Habitat Relationships of Sciurids in the Continental Taiga

Simpson, Holly

Taiga Biological Station, Department of Zoology, University of Manitoba, Winnipeg, Manitoba R3T 2N2




Simpson, H., 2000. Habitat Relationships of Sciurids in the Continental Taiga. Trent University, Hons. BSc. Thesis:44 pp.



Literature on the habitat preferences of Northern Flying Squirrel (Glaucomys sabrinus), Red Squirrel (Tamiasciurus hudsonicus) and Least Chipmunk (Tamias minimus) is inconsistent. The present study was conducted in the continental taiga of southeastern Manitoba. The landscape matrix included bog and upland plant communities which were disturbed by an extensive fire in 1980. The purpose of the study was to elucidate some relationships between these three species and the ever-changing environment of the boreal taiga, and to see if these relationships were consistent at different spatial scales. Squirrels were live-trapped during May and June of 1999 (1136 trap sessions) and habitat variables were measured within sites representing old and young bog, and upland plant communities. Density of overstory species and snags by diameter at breast height (dbh) classes were quantified to represent species composition of habitats, while percent cover of coarse woody debris (CWD) and percent cover of vegetation at four strata were estimated within nested microsites of 4m radius around each trap. Patterns of structural and compositional features of the habitat in association with each species were viewed on two scales by combining the data from the microsites into larger units. Results of Canonical Correspondence Analysis (CCA) showed that Glaucomys sabrinus was highly associated with the canopy, mature birch trees (dbh>10cm) at both scales, while habitat relationships for the other two species of Sciuridae are scale-dependent. Tamiasciurus hudsonicus exhibited strong association with mature jack pine (dbh>10cm) at the small scale, and a weaker association with young aspen (dbh<10cm) at the level of the site. Habitat relationships for Tamias minimus were not as apparent, but seem to suggest a preference for disturbed areas. Logistic regression models, based on Principal Components Analysis of the environmental variables, showed significant predictive ability for the occurrence of the two squirrels, but were unreliable for the chipmunk.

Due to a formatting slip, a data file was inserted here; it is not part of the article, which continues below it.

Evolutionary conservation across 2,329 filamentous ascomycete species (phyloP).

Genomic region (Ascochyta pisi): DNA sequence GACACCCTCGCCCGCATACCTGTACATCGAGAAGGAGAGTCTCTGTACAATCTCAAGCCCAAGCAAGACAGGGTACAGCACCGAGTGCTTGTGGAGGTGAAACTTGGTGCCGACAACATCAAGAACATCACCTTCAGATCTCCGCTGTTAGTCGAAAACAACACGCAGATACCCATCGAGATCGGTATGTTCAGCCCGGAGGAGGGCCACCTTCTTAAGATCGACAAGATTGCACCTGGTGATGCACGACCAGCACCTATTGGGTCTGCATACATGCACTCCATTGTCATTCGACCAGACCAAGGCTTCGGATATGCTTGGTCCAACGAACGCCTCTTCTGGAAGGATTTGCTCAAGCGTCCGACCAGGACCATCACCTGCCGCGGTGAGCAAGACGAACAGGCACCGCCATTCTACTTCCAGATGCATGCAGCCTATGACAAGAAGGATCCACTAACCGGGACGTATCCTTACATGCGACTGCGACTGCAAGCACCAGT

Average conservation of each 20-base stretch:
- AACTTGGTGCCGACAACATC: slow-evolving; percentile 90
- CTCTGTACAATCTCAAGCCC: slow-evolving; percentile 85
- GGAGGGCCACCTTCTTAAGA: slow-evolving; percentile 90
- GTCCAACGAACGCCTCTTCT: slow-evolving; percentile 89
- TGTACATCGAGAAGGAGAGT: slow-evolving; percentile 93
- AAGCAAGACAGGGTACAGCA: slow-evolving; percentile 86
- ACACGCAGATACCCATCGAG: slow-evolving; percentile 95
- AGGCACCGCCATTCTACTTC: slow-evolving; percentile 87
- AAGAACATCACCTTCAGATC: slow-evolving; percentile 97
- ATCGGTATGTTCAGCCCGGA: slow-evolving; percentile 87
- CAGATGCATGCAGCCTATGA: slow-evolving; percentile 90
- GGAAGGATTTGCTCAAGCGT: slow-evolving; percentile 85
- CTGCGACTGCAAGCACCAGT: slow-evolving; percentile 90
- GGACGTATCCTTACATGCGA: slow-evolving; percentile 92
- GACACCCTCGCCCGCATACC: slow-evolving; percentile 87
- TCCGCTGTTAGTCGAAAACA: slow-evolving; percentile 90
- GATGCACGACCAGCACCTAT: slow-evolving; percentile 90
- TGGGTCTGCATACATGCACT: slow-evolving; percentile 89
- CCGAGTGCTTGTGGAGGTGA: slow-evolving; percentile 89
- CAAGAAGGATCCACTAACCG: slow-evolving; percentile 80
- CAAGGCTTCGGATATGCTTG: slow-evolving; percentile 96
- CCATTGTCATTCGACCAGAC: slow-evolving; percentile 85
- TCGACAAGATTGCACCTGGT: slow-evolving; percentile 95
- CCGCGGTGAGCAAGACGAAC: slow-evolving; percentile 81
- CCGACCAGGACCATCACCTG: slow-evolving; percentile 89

This page created August 1, 2001.




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